Free-surface condition is another factor affecting Tq/Tr. To evaluate free-surface condition, we performed another SCM simulation in a full-space elastic medium, so as to remove the free-surface condition (hereafter, we call it SCMF). In the SCMF, the values of Tr and M w are 95.1 and 8.1 years, respectively. Figure 6a,b shows the normalized slip velocity field in the interseismic and preseismic stages of the megathrust earthquake as similar to Figure 4, which are significantly different from Figure 4, in that the distribution of the locked region (cool colors) is largely symmetric between shallower and deeper parts around the large asperity. This result suggests that the stress shadow of the megathrust earthquake for shallower parts is amplified mainly by the free-surface condition, which brings about shorter recurrence intervals than SCM. Figure 6c,d shows the long-term spatiotemporal evolution of the normalized slip velocity as similar to Figure 5a,b,c,d. Compared with Figure 5a,c, Figure 6c,d shows that the quiescence of slow earthquakes just after the megathrust earthquake is weaker (light aqua color) and its span (the value of Tq/Tr) is significantly shorter than that of SCM. This result means that the quiescence of slow earthquakes reflects not only frictional instability for megathrust earthquakes, but also the stress shadow effect amplified by the free surface.
Figure 6

Normalized slip velocity and spatiotemporal evolution for the SCMF. (a , b) Same as Figure 4 for SCM in a full elastic medium (SCMF, without free surface conditions) in the (a) interseismic (40 years before the onset) and (b) preseismic (10 years before the onset) stages. (c,d). Overview of the spatiotemporal evolution of the slip velocities as similar to Figure 5a,b,c,d for one cycle (Tr = 95.1 years) of a megathrust earthquake in case of SCMF.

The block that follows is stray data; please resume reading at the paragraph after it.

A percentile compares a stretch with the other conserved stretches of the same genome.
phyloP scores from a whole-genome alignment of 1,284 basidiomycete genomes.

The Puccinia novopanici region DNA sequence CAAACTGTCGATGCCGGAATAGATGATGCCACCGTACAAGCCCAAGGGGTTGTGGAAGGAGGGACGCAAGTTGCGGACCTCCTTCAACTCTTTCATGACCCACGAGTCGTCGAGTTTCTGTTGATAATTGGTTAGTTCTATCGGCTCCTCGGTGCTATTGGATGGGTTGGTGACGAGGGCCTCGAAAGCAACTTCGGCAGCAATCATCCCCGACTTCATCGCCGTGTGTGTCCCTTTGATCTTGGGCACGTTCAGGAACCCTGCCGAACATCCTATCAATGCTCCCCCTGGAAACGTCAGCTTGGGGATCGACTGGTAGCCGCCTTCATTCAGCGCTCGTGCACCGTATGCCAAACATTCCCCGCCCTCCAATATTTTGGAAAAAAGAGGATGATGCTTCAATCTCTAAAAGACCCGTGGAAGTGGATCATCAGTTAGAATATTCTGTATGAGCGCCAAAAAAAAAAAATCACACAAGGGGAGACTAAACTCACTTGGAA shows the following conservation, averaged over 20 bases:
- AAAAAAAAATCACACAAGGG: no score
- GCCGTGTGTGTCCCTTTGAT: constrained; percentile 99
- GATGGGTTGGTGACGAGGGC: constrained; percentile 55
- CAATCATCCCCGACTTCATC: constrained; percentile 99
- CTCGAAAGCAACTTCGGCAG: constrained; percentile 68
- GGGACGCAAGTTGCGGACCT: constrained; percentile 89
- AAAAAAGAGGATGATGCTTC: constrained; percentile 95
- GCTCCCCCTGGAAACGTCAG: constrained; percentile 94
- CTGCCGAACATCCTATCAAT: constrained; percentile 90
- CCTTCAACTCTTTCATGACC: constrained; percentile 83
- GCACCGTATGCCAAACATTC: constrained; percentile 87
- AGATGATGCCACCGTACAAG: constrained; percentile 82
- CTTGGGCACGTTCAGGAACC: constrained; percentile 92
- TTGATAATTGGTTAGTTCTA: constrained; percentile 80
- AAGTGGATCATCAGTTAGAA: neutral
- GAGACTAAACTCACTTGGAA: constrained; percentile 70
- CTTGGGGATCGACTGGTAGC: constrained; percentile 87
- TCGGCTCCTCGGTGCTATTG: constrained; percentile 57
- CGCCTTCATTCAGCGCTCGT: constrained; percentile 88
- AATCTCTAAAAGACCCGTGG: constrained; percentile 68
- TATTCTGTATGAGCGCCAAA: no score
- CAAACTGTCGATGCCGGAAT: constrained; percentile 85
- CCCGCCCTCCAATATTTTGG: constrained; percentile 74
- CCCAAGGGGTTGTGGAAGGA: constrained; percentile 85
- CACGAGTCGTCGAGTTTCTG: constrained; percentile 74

Considering these results, we propose that the duration and the spatial range of the VLFE quiescence observed off Miyagi may be a new tool to monitor the state of plate coupling by applying the value of Tq/Tr (about 1/3 for the highest case) to actual megathrust earthquakes. If the quiescence lasts longer than 100 years (Tq = 100 years), it would be further evidence that the 2011 Tohoku earthquake is a recurrence of the 869 Jogan earthquake (e.g., Ozawa et al. 2011), because Tr should be greater than 300 years. Note that this monitoring is independent of marine geodetic observations (e.g., Sato et al. 2011; Kido et al. 2011) which have a limited number of seafloor stations.